nature studies

1.  A turtle the size of a small bread plate is trying to cross the road beside the Shoppers Drug Mart. A large crow walks behind, peck pecking pecking at its shell. The car in front gets so close I see the turtle duck. I pull over, blocking almost a whole lane. I get out of my car. The crow flies off and I’m standing beside the turtle, pointing at it, indicating to oncoming traffic in both directions that it should go wide. People smile. No one honks. I’m grateful.

I don’t want to pick it up; I’m partly afraid of hurting it and partly afraid of it hurting me. It occurs to me how little I know about amphibians. They don’t bite do they? My plan, such as it is, is to shuffle along, keep directing traffic until the poor thing gets to the other side. The problem is all these cars. The turtle soon retreats into its shell and stays there. Another car stops, a woman gets out. She says she’s not afraid to pick up the turtle, that she’s got paramedic grade hand sanitizer in her trunk. I continue directing traffic while she takes pictures (oddly, I’m without a camera), then asks me to take one of her holding it. She smiles like it’s an award (and in a way it is) while traffic veers around us. Finally, we get down to business, agree it was probably heading toward a small pond down a grassy bank opposite us. She carries it to the edge of the water and I see its head come out, see the yellow markings under its chin as it scoots into the reeds.

Back at our cars, the woman shows me her paramedic grade hand stuff; she has a whole medical kit, although she’s not a paramedic, she says, just likes to be prepared. In fact, she tells me, not long ago, she helped clean up an elderly woman who’d fallen in a parking lot and scraped herself from head to toe. We get into our respective cars and drive off in the same direction. Eventually she turns into a Timmy’s and I continue on to Canadian Tire.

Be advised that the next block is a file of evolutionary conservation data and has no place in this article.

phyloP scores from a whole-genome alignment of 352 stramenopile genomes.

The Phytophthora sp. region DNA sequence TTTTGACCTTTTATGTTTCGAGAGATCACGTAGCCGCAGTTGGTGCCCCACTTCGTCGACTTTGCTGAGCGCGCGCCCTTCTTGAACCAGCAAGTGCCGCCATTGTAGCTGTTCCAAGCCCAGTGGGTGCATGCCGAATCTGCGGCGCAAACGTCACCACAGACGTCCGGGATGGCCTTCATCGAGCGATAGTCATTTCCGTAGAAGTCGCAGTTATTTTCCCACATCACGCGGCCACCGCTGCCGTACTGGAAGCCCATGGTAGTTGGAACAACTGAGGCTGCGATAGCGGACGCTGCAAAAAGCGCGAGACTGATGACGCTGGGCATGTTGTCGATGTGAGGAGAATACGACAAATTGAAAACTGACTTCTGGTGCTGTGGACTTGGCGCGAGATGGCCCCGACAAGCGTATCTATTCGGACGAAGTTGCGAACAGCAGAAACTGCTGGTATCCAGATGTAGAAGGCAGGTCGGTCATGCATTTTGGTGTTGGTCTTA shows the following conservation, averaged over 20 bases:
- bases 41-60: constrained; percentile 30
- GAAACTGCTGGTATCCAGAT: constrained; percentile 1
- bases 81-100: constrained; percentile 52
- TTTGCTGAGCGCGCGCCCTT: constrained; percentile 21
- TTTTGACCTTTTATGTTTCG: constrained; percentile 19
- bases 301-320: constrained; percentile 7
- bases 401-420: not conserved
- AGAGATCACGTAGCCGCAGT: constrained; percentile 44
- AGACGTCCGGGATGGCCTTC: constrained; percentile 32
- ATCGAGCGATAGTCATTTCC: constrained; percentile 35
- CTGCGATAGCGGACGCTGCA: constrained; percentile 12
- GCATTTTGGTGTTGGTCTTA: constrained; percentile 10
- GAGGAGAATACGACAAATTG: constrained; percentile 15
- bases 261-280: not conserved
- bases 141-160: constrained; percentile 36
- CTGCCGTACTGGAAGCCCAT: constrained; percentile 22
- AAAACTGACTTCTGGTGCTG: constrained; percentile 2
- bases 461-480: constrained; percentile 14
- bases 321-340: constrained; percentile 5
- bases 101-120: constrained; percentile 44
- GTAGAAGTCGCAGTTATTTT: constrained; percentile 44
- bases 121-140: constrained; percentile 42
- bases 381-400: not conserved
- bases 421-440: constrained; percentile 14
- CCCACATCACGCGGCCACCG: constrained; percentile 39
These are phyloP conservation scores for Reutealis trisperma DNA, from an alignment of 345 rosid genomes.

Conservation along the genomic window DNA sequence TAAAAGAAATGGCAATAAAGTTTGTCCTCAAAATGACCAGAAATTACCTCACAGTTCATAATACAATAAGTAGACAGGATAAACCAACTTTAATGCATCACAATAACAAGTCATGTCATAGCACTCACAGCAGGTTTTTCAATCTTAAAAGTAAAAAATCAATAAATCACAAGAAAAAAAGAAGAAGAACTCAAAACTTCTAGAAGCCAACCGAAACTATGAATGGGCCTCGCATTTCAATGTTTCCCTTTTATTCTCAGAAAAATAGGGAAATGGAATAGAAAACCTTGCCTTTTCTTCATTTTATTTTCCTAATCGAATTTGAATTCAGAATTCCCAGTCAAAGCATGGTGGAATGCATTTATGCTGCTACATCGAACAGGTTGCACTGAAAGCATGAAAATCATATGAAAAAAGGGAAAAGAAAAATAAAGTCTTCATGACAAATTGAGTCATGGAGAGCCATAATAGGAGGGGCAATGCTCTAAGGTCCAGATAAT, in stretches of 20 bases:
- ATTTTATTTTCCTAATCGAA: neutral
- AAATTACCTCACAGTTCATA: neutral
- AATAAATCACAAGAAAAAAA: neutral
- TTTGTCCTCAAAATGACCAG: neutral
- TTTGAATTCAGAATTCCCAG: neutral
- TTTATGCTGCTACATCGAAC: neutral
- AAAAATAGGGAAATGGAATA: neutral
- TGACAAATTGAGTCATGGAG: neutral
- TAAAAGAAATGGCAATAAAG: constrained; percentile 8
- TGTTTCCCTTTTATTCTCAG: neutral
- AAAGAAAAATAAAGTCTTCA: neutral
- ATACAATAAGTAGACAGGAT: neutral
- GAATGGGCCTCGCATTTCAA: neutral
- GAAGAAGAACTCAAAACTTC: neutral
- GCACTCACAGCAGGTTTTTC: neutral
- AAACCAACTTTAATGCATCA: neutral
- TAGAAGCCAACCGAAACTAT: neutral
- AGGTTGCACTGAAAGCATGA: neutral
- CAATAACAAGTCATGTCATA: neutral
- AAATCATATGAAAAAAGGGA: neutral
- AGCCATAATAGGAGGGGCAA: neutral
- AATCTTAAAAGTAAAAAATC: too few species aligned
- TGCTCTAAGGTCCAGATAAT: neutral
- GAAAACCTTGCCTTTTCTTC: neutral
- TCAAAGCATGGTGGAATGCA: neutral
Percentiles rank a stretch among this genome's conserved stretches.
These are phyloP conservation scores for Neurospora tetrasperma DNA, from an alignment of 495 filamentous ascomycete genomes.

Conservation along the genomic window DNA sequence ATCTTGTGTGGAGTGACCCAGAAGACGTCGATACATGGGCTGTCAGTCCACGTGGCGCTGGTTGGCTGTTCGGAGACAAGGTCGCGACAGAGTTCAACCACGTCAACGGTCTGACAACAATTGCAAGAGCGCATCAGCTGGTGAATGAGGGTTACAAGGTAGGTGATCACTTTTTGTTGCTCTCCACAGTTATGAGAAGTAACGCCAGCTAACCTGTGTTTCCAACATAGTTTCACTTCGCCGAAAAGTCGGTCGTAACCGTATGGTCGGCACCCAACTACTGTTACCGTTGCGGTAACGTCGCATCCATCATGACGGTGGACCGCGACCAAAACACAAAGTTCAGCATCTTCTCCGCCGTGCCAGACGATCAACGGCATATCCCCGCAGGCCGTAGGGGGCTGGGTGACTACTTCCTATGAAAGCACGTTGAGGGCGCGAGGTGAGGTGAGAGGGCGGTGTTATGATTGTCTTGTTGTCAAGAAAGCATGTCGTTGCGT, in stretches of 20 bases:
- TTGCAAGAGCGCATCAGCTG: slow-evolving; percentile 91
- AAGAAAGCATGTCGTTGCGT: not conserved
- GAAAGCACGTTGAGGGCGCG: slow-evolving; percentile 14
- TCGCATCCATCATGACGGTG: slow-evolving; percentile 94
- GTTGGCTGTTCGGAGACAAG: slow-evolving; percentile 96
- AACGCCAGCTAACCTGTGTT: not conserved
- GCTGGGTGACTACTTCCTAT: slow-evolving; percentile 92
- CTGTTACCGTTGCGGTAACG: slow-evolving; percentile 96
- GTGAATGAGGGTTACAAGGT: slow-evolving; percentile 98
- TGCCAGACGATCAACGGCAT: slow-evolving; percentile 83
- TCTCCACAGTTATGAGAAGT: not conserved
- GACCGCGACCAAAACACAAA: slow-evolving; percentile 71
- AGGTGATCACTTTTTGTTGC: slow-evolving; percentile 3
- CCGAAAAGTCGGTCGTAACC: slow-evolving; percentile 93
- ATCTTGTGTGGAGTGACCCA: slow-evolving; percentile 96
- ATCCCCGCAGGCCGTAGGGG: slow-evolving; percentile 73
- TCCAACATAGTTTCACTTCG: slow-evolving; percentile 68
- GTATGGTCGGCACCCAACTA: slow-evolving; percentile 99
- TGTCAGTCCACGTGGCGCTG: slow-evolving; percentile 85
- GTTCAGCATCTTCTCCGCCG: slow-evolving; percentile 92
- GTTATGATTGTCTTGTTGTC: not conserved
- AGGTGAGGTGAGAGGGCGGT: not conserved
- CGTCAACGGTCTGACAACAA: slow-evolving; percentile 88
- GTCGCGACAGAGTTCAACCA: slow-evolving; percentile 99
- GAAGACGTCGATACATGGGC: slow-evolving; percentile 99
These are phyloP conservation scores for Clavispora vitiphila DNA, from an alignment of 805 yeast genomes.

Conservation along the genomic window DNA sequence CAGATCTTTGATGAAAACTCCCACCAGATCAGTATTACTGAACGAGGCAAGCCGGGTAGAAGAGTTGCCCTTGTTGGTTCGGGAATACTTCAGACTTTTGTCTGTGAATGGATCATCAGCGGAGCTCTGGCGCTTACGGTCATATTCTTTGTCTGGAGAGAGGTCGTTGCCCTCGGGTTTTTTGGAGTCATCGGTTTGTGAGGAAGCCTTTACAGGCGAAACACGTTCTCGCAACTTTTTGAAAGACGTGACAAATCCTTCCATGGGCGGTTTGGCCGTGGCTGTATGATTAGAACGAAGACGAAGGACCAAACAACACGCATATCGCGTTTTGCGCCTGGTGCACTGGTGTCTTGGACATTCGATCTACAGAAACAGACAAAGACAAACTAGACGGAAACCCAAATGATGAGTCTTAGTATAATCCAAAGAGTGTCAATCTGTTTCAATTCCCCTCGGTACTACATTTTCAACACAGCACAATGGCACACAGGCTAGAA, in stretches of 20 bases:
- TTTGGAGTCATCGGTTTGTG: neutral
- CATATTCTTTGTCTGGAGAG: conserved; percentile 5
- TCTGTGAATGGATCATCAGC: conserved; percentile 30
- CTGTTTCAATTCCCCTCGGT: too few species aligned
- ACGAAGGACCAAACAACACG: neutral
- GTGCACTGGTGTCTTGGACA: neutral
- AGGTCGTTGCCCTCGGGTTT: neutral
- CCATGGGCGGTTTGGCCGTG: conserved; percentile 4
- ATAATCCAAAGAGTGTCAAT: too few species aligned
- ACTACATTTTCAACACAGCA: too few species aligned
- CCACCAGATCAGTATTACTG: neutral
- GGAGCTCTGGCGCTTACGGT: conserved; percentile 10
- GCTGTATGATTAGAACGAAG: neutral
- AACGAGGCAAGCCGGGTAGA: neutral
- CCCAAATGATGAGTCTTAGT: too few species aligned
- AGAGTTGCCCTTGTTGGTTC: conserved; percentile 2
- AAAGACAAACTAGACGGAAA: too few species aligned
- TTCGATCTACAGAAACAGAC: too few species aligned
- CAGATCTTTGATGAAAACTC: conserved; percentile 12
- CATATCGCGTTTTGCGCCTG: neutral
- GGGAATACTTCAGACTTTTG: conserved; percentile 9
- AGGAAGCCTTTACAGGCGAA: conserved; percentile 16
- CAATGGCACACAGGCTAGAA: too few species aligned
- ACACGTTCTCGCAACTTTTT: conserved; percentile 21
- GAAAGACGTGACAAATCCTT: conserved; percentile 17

2.  There are baby robins somewhere in our yard. I haven’t seen them but I can hear them. The serviceberries are disappearing and the worms are looking worried. 

3.  I noticed yesterday for the first time that a yellow finch doesn’t fly like other birds. It flies like this: flapflapflapflapflapflapflap… gllllllllllllllllllllliiiide…. flapflapflapflapflap…. gllllllllllllllllliiide. Like aerial running jumps before becoming a wee missile, wings tucked close to its body.

4.  When a fly enters your car at, say, point A, and doesn’t exit (despite open windows) until, say, point X—about 50 kms away—how confused will it be? Will it find its way home or just move into the new neighbourhood? What about its kids? Do flies sleep?

5.  A van cuts me off. I watch as the driver—a guy who hangs his whole left arm out the window, his multi-ring-bedecked hand dangling down the side as if broken—continues to veer in and out of traffic, erratically, cutting off every car in turn, a Baby on Board sign prominently displayed in his back window.

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3 thoughts on “nature studies

  1. Love reading your observations…you have a way of making me look at things differently just from sharing your constant awareness of the world around us. I am too often busy in my own head.

    And thanks for identifying the birds in my yard…I wondered what kind of little bird it was that had an unusual flight pattern! Now I know it’s a yellow finch :)

  2. Love these posts and look forward to them in my inbox every day :) The turtle, the bird, the worried-looking worms…

    Maryann lately related the tale of ushering a snapping turtle off a road using her windshield scraper.

    My husband and I once stopped eight lanes of highway traffic to help a mallard family across, there being a pond on either side. It seems the pondweed is always greener in one or the other.

    1. It’s the least we can do for the critters, isn’t it? I mean after paving over paradise and all…

      Thanks for nice words (and mentioning Maryann’s blog; I looked it up. Lovely! Must add her to my list.).

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